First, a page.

Penny Lane, Liverpool, and more

I still have lots of Norway photos to share with you, but I thought I would relive our recent visit to Liverpool, we were staying with our good friends Martin and Sue in the north of England and they had arranged a Beatles open top bus tour. Close to the bus stop there are statues of The Beatles, they’re larger than lifesize, about seven and a half feet tall I believe. This actually looks better in the photo than it does in real life I think. My favourite – George, second from the left is particularly anonymous looking.

Four Liverpool Lads

Penny Lane sign

The first stop was Penny Lane. I don’t know what I had expected but I didn’t expect a quiet leafy road. Obviously the original road sign was nicked years ago, and I suspect they still are stolen because this one is just a modern plastic thing.

Penny Lane

Most of us piled out of the bus to take some photos anyway. Apart from being given Beatles information from the tour guide Damien, he was also quite handy with a guitar, so we had a sing-a-long too. There is still a barber there and a bank.

The other end of Penny Lane is residential although some of the buildings have been turned into workplaces. A few computer bound upper office workers are happy to wave back at you, maybe it brightens up their day to have a tour bus pass them every now and again.

Penny Lane

Strawberry Fields Forever – but not THE gate apparently. Yoko Ono took the original after John Lennon was murdered. I believe she put them somehere in the US. These replica gates were made, but I don’t think they should have allowed her to remove the originals. Strawberry Fields was of course the name of a Salvation Army children’s home and it had a lot of ground around it, the local kids used to play in there, it was their bit of paradise. It seems that fans have come from all over the world to scrawl messages on the gatepost.

Strawberry Fields

Meanwhile back; onto the bus and the street in the photo below is where Paul McCartney grew up. Apparently he still goes back there now and again, to show people where he grew up.

McCartney's Road

Then on to Aunt Mimi’s house below. This is where John Lennon grew up, staying with his Aunt Mimi when his parents lost custody of him, both being deemed unfit parents. He was lucky to have his aunt and uncle who stepped in to bring him up here. The people who own this house now must be really fed up with constant tour bus stops, they have the bedroom window curtains drawn and I don’t blame them.

Aunt Mimi's house

You can see the front porch has been fairly recently refurbished, but that is where John Lennon and Paul McCartney used to practice their guitar playing when they were kids. I think it was supposed to be less annoying for the neighbours if they were out there.

Aunt Mimi's house

If you are a Beatles fan then the trip is well worthwhile – even worth getting soaked as happened to us up the back of the open-topped bus.

I was a bit too young for the Beatles in their heyday but my sister was a teenager then so I grew up with their music. She was a fan and had George Harrison framed on her dressing table.

Meanwhile back to Penny Lane.

10 thoughts on “Penny Lane, Liverpool, and more

  1. That’s really interesting – the homes in which Paul and John grew up seem to be in much more affluent areas than the impression I formed in the ’60s – “establishment”, rather than counter-cultural!
    Extraordinary that four such talented musicians came together in time and place, thank goodness they did.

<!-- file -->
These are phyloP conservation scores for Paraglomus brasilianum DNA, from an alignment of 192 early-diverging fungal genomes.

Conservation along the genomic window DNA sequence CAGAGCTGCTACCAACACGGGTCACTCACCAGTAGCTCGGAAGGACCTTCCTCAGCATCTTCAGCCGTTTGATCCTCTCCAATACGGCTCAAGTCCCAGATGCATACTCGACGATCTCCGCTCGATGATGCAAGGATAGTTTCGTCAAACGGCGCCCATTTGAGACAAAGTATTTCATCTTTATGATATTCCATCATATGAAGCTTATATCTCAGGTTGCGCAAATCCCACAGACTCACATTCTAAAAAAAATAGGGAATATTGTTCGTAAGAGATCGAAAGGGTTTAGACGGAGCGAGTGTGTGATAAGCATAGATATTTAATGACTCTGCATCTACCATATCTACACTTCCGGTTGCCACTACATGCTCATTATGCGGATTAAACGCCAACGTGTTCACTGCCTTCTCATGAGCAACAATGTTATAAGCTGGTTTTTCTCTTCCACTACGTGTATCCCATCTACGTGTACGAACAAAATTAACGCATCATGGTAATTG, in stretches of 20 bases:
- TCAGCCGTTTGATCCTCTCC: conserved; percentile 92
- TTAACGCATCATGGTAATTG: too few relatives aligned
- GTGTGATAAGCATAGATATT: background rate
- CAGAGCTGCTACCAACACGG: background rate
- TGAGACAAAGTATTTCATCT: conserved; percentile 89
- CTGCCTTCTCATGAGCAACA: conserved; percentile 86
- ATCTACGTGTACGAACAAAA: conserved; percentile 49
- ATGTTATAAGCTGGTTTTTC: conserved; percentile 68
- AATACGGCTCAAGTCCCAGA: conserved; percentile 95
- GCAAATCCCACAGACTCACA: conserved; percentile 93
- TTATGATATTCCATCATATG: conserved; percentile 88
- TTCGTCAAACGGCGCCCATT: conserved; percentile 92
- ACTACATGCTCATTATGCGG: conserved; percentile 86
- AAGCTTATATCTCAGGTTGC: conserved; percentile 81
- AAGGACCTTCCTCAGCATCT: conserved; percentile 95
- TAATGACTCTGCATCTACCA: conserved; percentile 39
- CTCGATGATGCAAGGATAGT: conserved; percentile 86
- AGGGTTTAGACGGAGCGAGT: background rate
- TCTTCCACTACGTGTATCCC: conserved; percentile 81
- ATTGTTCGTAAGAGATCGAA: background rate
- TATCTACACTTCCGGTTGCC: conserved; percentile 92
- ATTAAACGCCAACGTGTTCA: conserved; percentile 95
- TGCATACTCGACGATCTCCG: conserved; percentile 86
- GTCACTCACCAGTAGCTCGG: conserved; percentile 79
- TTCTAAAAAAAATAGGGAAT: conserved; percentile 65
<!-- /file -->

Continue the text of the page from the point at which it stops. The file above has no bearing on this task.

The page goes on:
There was an amazing outpouring of talent in those few years, from the Beatles and others, coinciding with the beginnings of mass media – it was exciting to be young and hopeful then.

  2. Lovely photos — I was in London last summer and we took the obligatory trip to Abbey Road. Sadly, my husband and daughter refused to pose for a photo on the zebra crossing! I was surprised at how little there was for tourists about the Beatles in London, I guess I’ll have to make visit to Liverpool.

    And those statues hardly look like the Beatles at all! John Lennon is the best reproduction but the others are terrible.

    • Karen K,
      I heard that the traffic is often held up by tourists doing that, but I would have wanted to do it too! I had my photo taken beside George but it took me a while to decide which one he was!

    • Daisy Debs,
      The original children’s home has been replaced by another building but I’m sure that the local kids will climb the walls or gates and have good fun in there.

  3. I was right in the middle of all the furor over the Beatles. My friends and I formed a three-girl fan club, made a banner saying ‘We Love You Beatles!”, as if they’d ever show up in my small Pennsylvania town! I still have my Beatles bubblegum cards and the albums I bought in the 60s. Ah, good, simpler times!

    • Joan,
      Ah but you could live in hope! I don’t know what happened to our Beatles things, I remember a tin of talc and I had stickers that I got free out of Jackie magazine, psychedelia era. I’d love to have the framed photo of George but Helen doesn’t know what happened to it, probably lost when we moved from Glasgow.
      My Jack can remember girls in the playground going about with home made JFK badges on and chanting ‘vote Kennedy!’

  4. What a lovely surprise!! (You do get around, you know.) I need to return for another visit to fully absorb the tour. Your photos are wonderful, and your descriptions exquisite. We’re about to eat dinner, but I’m coming back!

    • Judith,
      It has been a busy year, in fact some friends have taken to calling us the nomads! It’s great being footloose and fancy free, but when the winter arrives we’ll be battening down the hatches and not venturing too far from home

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